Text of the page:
What Generation were You Born Into?

When we talk about generational differences, it’s easy to fall into overly generalized stereotypes. Lindsey Pollak (lindseypollak.com) shares some insights into the common characteristics of each group. Of course, no generation is one monolithic group of people who all behave the same way

We should understand that our “personalities” have been set in place at a young age.
You cannot “change” anyone. We have no control over this, so whether you are in a personal or business relationship, you will fail it you “try to change someone”.

What we can influence and alter is their behavior; how they might react to situations that would result in a different outcome.

Happy reading.

 1922 TO 1945
+ 65 years

Age Generation

Traditionalists born in the U.S.: 50 million

Common characteristics: loyal, cautious, formal, proud

Workplace influence: Most traditionalists are now retired, but their influence can still be seen in workplace structures that have a top-down hierarchy with clear reporting structures and the “uniform” of a suit and tie. In fact, the cautious, rule-following traditionalists are the reason for many organizational practices that persist today. They also were known for their company loyalty and the practice of working at one place your entire career. Much of this is due to the fact that 50 percent of men of the traditionalist era shared the experience of serving in the military (compared to less than 1 percent of our population today). Most women of this era did not work outside the home.

1946 TO 1964
55-70 Yrs

Age Generation

Baby boomers born in the U.S.: 76 million

Common characteristics: optimistic, self-focused, competitive, forever young

Workplace influence: Boomers — until very recently the largest generation in American history — created more competition in the workplace as women and minorities began to take on jobs previously held only by white men in the Traditionalist era. Although some Boomers in their 50s and 60s are retired, others are still heavily involved in the U.S. workforce, thanks to their “forever young” natures and the global recession that began in 2008 and forced many boomers to postpone their retirement plans. Many Boomers prioritized work over family obligations, and they did not have the technology available to work from anywhere but the office, so they can sometimes be less supportive of flexible work policies.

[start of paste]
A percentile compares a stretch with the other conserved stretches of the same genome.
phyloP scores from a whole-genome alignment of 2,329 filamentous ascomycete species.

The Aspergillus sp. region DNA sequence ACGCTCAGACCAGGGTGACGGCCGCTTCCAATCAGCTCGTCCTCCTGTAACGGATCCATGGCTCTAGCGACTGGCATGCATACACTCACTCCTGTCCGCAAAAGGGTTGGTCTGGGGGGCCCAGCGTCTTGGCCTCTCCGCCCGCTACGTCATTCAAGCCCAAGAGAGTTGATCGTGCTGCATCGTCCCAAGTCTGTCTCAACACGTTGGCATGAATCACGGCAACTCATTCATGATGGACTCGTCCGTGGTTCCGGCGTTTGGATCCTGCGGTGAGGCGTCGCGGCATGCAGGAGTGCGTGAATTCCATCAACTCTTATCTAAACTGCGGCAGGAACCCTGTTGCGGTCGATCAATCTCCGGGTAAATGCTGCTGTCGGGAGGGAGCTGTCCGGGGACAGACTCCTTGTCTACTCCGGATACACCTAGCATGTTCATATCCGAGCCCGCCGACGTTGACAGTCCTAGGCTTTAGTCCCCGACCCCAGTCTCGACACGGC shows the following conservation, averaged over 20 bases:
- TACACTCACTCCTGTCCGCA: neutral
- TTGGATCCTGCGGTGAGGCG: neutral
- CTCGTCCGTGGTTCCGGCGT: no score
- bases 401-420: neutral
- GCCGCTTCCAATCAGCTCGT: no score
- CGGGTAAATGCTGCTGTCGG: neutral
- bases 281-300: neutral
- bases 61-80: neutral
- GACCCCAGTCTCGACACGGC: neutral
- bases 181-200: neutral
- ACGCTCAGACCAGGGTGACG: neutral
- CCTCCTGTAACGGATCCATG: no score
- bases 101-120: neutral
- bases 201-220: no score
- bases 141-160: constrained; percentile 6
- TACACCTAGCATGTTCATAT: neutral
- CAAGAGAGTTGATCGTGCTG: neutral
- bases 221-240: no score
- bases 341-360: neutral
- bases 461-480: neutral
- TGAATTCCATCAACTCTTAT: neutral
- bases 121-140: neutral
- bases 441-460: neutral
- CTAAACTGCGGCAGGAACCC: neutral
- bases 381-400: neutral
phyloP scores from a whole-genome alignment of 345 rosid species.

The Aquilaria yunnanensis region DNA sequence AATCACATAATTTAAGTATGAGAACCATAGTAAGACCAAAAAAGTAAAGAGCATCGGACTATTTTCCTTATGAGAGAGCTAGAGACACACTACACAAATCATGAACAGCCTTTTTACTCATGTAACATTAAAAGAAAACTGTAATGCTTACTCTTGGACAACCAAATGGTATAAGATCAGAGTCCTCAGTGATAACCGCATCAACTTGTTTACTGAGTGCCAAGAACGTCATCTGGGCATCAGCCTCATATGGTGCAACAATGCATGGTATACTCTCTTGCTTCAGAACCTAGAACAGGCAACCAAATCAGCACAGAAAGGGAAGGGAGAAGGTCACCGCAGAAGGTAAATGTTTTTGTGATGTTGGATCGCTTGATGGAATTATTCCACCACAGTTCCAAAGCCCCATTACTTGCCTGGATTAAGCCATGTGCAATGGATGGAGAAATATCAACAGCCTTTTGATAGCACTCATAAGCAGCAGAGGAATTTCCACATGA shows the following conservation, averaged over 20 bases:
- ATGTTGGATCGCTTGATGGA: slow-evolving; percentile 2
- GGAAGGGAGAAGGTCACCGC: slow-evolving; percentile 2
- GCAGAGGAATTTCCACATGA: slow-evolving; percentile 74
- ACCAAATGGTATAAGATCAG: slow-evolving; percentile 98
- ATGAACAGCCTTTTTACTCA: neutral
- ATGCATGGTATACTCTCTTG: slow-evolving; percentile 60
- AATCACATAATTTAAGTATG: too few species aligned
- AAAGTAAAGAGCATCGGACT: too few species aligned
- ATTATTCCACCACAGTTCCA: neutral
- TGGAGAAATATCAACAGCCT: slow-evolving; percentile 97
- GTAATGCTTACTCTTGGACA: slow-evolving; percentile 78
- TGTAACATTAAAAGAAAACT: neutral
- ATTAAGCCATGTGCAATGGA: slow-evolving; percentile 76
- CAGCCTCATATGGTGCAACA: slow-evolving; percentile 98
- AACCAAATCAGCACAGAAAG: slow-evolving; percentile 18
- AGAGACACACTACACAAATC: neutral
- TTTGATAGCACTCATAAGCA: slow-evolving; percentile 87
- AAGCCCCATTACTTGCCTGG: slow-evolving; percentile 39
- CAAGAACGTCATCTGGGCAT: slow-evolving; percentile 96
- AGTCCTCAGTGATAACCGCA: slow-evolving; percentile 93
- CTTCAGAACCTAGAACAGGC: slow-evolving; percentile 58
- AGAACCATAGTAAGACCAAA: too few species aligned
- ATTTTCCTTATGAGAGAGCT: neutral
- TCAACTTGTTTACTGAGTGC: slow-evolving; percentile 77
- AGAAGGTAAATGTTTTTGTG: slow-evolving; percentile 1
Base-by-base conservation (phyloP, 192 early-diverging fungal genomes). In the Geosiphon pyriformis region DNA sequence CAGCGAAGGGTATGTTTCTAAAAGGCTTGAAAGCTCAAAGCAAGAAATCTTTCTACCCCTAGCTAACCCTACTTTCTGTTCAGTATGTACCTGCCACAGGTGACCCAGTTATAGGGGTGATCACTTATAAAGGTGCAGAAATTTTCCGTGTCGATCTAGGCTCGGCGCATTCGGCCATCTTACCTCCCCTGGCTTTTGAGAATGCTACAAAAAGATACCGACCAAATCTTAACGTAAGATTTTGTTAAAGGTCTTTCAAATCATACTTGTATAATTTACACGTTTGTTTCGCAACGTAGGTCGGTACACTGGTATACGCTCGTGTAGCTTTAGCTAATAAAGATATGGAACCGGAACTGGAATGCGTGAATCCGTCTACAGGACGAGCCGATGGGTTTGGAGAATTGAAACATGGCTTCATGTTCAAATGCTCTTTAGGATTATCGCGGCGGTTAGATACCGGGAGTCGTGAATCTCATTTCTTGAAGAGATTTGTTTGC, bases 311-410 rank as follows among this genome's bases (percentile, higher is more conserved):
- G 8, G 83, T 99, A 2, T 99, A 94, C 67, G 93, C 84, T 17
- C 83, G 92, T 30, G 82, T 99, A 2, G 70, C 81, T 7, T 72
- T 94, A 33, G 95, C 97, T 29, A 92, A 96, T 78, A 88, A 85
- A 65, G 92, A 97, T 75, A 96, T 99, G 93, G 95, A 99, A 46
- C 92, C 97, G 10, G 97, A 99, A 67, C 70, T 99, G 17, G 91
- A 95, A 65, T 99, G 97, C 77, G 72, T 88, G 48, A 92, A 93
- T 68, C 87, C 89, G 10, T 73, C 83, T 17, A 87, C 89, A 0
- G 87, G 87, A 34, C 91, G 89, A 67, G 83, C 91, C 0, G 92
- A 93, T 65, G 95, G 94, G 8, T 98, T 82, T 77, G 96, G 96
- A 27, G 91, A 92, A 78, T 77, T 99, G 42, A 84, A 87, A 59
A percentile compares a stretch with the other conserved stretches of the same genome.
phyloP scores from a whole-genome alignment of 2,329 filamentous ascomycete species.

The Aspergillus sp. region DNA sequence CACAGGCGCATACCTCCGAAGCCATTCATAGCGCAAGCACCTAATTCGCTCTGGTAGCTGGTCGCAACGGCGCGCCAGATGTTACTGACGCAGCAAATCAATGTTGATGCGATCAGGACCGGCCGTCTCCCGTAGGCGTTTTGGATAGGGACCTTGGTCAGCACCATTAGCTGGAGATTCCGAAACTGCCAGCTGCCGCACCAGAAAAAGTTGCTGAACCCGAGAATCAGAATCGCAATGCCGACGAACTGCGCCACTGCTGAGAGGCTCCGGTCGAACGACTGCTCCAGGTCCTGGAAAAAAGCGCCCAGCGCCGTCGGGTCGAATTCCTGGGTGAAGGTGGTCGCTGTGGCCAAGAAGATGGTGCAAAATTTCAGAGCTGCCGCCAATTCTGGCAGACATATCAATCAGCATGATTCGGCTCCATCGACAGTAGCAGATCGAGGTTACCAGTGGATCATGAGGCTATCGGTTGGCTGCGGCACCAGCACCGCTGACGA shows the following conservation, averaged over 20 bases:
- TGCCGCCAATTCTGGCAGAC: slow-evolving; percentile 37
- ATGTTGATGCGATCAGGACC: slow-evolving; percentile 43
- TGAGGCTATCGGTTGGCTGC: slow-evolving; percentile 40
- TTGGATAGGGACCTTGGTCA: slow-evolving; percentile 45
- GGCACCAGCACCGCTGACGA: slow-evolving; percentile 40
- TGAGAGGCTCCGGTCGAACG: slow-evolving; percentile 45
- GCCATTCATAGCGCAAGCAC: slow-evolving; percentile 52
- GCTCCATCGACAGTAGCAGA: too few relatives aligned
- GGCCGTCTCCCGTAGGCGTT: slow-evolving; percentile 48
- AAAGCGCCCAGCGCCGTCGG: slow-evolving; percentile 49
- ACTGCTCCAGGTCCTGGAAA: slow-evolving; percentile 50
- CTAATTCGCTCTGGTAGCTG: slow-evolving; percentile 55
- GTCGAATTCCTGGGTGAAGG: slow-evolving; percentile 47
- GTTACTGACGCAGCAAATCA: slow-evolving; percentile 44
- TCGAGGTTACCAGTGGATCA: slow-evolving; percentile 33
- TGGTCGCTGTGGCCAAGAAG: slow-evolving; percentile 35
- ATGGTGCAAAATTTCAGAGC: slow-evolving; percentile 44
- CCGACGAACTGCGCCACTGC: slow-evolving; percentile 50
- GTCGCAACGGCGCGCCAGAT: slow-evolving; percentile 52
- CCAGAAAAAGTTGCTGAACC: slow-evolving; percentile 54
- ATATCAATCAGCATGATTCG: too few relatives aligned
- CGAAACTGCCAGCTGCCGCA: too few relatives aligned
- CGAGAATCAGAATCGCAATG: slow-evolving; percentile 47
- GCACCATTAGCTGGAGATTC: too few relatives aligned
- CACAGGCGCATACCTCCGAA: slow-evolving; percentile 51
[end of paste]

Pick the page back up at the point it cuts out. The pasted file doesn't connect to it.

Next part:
1965 TO 1980
40-55 Years

Age Generations

Generation Xers born in the U.S.: 55 million

Common characteristics: independent, skeptical, tech pioneers

Workplace influence: A generation almost as small as the Traditionalists, Gen Xers like me have felt overshadowed by our Boomer predecessors for most of our lives. We grew up independent, self-reliant and supportive of technology that helped us take care of ourselves, such as microwave ovens, video games and personal computers. When we entered the Baby Boomer-dominated workplace, we felt alienated and unimportant, knowing that we would never be a big enough group to have a huge impact at work. That helped fuel the independent instincts that led many to move to Silicon Valley and do our own thing (Gen Xers are the most entrepreneurial generation). Sandwiched between the massive Boomer and millennial generations, you could say we have a hint of an inferiority complex, which is why we often see ourselves as independent, self- sufficient and out of the mainstream.

(1981 TO 1997)
22-38 Years

Age Generations

Millennials born in the U.S.: 80 million

Common characteristics: self-expressive, group oriented, global, tech dependent

Workplace influence: Other generations often criticize millennials for acting entitled, demanding constant feedback and thinking they deserve a trophy just for showing up. I believe that these criticisms— I call it millennial shaming— can be traced back to the way many Gen Ys were parented (or “peer-ended) and taught; they grew up in an era in which children received a lot more attention and coaching. Also known as digital natives, many of today’s young professionals grew up with the Internet, and that has a major impact on how they see the world and interact with others — think texting and IM vs face-to-face or phone communication, as well as the expectation that infinite information is just one click away.


15-21 years

Generations Ages

Common characteristics (so far): cautious, technologically advanced, entrepreneurial, diverse

Workplace influence: Make way for the next generation of entrepreneurs — 61 percent of (Gen Z) high school students say they want to be an entrepreneur rather than an employee. That means that successful companies will need to begin focusing on offering frequent rotational assignments and early leadership experiences to embrace this generation’s entrepreneurial bent. As the most diverse generation in U.S. history, Gen Z will also expect the current trend toward more inclusive communities and policies to continue and accelerate. As children who came of age following the Great Recession, they will likely also share some of the cautious, frugal characteristics of their traditionalist forebears.

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